Roasted Red Peppers & Eggplant, A Dichotomy
October 22, 2007
What a great weekend!
Last night I was inspired to cook. I prepared the food with you in mind and the feelings of Joy I receive daily by your example.
– Roasted red peppers soaked in olive oil, soy sauce, apple cider, vinegar, and lemon
– Roasted eggplant in olive oil, garlic, and salt to taste
– Pita bread
Please enjoy. Warm the bread to awaken it. Add lemon if it’s too salty for your palate.
( I did not use a knife, I used only my hands to prepare the food)
My appreciation for you brought me here to this present moment. You’ve also inspired me to write so here are my thoughts for the day.
For now, I am soaked in love and I am loving it. I am living in the Flow.
I live now in accordance with my nature. I do not go against the way of things. I act in harmony with the present moment to connect and know the truth of just what to do.
It is called Living in the Flow in this temporary world of many changes and changing – the physical world of “10,000 things” as Lao Tzu calls it.
I focus my attention not on the food, the creation. Rather, I try to be aware in the silent knowing of what’s behind all acts of creation. We cannot know the Creator, if we focus on the creation.
I purposely did not remove the seeds from the one eggplant. The eggplant offers a silky texture and pleasant fragrance. Joined with garlic, it gives you that “bite” reminding me of the duality and dichotomy of the Universe, and yet it is all one.
So watch out, the garlic has a strong taste and the eggplant its opposing flavor. The mixture of apple cider, vinegar and lemon is mildly calmed by the soy sauce. The olive oil is the equalizer.
So I turned inward and experience the essence of the One who allowed this eggplant to emerge from a tiny seed. I look at life as going beyond this worldly perspective, to live from the inner knowing that our true essence is not of the world (being in the world), but not of this world of “10,000 things”.
On an aside, I am beginning to get the idea of the word “Two”, now seems funny to me these days.
The word “Two” keeps reminding me of its Unity. In the end, not Two but really One. Just the opposite end of the pole of creation. We are all a Perfect One, Perfect Creation, Perfect Love, Perfect Silent knowing, Joy!
Here is the 8th verse of the The Tao Te Ching,
The supreme good is like water,
Which nourishes all things without trying to.
It flows to low places loathed by all men,
Therefore, it is like the Tao
Live in accordance with the nature of things,
In dwelling, be close to the land.
In meditation, go deep in the heart.
In dealing with others, be gentle and kind.
Stand by your word.
Govern with equity.
Be timely in choosing the right moment.
One who lives in accordance with nature
does not go against the way of things.
He moves in harmony with the present moment,
Always knowing the truth of just what to do.
You want to savor reading the 8th verse, read it slowly, and let it seep in your tongue where we have tons of saliva, attached to flavors and emotions, that’s why kissing is so good.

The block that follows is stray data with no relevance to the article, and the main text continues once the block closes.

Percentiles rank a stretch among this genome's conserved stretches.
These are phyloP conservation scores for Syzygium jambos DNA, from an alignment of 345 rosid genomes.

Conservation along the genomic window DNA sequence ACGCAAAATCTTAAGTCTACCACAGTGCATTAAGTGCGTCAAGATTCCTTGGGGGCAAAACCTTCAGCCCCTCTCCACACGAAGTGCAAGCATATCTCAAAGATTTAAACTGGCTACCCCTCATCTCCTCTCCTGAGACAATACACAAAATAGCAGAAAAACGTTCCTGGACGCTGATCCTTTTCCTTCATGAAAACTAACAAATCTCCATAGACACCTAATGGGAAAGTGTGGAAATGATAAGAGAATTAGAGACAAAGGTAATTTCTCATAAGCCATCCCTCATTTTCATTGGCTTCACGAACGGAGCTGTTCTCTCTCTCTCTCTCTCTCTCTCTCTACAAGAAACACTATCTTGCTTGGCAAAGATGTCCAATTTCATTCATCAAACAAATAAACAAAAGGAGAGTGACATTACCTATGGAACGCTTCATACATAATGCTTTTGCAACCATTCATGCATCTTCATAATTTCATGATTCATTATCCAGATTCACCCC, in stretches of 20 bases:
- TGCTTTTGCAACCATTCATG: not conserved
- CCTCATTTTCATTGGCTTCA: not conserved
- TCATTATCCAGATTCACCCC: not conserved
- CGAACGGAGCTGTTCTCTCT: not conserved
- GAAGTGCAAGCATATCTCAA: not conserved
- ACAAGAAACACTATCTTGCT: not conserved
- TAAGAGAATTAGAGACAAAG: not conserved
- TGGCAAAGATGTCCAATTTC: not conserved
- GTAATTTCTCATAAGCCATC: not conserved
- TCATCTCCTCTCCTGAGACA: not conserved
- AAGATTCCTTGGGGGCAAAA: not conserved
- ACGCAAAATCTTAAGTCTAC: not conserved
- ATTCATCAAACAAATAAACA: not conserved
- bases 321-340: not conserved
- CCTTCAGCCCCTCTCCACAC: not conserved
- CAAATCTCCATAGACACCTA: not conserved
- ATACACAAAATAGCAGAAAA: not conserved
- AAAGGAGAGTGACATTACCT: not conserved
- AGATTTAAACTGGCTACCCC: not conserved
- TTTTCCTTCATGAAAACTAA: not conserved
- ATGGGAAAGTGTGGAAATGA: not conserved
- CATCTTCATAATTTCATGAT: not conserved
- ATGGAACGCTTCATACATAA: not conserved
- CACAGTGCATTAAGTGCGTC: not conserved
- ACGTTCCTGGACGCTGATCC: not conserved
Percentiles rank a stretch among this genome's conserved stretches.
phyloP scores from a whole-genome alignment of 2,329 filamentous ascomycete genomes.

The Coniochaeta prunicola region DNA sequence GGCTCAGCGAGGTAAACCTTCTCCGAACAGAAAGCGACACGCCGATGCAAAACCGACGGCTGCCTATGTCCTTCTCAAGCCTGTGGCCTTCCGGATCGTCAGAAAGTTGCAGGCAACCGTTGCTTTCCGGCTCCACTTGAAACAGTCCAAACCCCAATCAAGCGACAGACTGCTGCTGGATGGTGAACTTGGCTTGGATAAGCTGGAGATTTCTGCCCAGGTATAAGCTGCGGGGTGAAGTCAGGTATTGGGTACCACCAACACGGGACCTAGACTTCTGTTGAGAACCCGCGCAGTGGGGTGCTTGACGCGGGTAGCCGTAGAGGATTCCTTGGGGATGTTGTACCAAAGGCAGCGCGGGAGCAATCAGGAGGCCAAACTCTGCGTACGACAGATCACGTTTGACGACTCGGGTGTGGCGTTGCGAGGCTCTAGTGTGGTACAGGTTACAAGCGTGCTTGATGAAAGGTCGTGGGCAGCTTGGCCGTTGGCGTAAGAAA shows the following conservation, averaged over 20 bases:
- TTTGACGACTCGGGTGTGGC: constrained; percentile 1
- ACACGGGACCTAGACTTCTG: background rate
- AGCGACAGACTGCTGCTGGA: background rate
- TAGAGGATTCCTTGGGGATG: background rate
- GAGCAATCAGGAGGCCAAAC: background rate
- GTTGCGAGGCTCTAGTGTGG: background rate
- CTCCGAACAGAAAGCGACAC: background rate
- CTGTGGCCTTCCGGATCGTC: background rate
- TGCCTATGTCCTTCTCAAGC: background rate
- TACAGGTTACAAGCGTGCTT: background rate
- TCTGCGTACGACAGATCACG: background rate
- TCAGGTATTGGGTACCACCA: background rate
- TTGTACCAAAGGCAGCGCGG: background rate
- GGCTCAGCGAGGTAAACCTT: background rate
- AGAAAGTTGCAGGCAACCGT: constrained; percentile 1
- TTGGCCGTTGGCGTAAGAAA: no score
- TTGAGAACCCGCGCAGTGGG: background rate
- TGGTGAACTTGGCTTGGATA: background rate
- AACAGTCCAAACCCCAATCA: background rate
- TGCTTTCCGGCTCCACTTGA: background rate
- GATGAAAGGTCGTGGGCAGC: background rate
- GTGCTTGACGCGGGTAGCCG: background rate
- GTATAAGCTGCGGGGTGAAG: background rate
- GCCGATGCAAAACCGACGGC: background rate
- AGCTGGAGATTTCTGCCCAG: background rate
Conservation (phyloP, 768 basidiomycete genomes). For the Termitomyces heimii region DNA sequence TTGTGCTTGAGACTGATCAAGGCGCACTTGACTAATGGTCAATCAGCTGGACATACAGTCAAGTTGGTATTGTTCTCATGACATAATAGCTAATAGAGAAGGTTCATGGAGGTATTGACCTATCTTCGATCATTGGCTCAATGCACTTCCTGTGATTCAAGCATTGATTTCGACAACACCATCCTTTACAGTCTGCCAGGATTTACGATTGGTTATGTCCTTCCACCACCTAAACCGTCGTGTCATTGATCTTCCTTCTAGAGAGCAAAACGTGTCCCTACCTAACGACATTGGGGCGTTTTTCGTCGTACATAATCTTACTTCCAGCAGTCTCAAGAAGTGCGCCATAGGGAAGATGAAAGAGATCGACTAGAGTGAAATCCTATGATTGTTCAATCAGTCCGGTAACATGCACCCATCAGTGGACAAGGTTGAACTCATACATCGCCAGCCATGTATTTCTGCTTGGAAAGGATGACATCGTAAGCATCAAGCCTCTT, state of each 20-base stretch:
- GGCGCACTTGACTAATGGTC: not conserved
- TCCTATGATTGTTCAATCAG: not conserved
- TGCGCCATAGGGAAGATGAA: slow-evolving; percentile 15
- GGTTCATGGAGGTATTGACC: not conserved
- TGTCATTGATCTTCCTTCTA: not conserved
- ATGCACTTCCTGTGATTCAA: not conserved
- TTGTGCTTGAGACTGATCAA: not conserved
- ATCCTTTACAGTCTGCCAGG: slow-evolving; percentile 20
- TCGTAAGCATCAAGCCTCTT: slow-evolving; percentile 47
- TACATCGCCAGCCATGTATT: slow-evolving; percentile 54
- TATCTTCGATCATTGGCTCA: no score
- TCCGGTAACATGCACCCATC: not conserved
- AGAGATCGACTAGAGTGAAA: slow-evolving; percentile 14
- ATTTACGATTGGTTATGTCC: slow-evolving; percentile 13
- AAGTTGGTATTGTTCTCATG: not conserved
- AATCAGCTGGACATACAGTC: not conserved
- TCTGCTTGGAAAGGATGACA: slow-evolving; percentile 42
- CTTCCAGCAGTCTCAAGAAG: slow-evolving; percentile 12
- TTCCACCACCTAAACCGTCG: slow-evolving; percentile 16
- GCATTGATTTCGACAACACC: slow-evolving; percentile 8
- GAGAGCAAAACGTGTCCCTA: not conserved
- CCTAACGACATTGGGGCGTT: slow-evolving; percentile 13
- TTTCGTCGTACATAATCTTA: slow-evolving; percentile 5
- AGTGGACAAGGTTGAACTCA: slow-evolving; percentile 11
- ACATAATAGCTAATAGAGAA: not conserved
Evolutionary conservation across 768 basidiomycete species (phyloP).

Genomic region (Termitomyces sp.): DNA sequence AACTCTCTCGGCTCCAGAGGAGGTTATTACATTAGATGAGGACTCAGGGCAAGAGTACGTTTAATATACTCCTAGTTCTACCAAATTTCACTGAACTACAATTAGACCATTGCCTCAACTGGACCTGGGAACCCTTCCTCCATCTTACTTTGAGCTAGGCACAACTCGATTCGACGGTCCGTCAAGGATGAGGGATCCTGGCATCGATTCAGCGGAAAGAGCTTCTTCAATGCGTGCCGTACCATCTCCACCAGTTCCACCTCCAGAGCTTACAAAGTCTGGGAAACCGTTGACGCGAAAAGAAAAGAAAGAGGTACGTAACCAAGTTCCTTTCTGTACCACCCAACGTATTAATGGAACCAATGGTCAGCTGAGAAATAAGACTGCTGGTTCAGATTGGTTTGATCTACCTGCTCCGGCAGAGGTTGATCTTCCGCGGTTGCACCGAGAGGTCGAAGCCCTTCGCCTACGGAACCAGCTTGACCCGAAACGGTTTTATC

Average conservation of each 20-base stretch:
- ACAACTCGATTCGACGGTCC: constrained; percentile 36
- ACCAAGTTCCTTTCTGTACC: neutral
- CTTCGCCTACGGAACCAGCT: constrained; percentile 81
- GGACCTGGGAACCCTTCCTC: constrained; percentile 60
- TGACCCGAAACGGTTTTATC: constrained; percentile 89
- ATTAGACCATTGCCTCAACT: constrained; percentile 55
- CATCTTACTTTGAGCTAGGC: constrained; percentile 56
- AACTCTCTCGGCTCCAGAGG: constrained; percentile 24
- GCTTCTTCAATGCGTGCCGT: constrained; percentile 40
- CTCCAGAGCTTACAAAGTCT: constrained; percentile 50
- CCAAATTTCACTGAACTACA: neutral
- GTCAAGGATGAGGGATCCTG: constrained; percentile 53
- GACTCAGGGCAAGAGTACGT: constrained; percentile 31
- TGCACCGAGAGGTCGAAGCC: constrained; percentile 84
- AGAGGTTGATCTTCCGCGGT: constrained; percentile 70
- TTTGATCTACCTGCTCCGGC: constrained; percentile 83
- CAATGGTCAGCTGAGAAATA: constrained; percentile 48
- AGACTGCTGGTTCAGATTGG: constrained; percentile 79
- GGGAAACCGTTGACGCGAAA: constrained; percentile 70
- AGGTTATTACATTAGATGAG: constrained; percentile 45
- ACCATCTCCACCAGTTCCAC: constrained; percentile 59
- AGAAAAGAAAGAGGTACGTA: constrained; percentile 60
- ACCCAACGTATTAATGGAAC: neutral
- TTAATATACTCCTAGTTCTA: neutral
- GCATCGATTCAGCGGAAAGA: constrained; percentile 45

After practicing my TM (Transcendental Meditation) in the mornings, I read a book or maybe two and from the transcendent state (state beyond thought or thinking, thinking state, or busy mind). From the transcendent state, it is easy to write, where your thoughts are most powerful, and is coming from what I can describe, inspiration. From this state my understanding becomes deeper, on a cellular level. We have trillions of cells, each one a point of consciousness, intelligent, and capable of achieving its own intelligent balance, without our say so.
Because I savor and practice the inspirations from the books I read, it was easy to write what I have just shared with you on this piece of inspired writing, I call Roasted Red Peppers and Eggplant, a dichotomy of Two, but Really One, a Perfect One.
If you like what you read here, I recommend reading:
Dr. Wayne Dyer’s book,Change your Thoughts, Change your Life
Here’s a reference from Wikipedia:
Laozi (Western translation = Lao Tzu) is traditionally regarded as the author of the Daodejing (Tao Te Ching), though the identity of its author(s) and/or compiler(s) has been debated throughout history. It is one of the most significant treatises in Chinese cosmogony. As with most other ancient Chinese philosophers, Laozi often explains his ideas by way of paradox, analogy, appropriation of ancient sayings, repetition, symmetry, rhyme, and rhythm.
The Tao Te Ching, often called simply Laozi after its reputed author, describes the Dao (or Tao) as the source and ideal of all existence: it is unseen, but not transcendent, immensely powerful yet supremely humble, being the root of all things. According to the Daodejing, humans have no special place within the Dao, being just one of its many (“ten thousand”) manifestations. People have desires and free will (and thus are able to alter their own nature). Many act “unnaturally”, upsetting the natural balance of the Dao. The Daodejing intends to lead students to a “return” to their natural state, in harmony with Dao. Language and conventional wisdom are critically assessed. Taoism views them as inherently biased and artificial, widely using paradoxes to sharpen the point.
Cosmogony-definition: Cosmogony, or cosmogeny, is any scientific theory concerning the coming into existence or origin of the universe, or about how reality came to be.
Dichotomy: a division into two especially mutually exclusive or contradictory groups or entities
I wish You All Health, All Wealth, and All Love!
Love Live, Live Love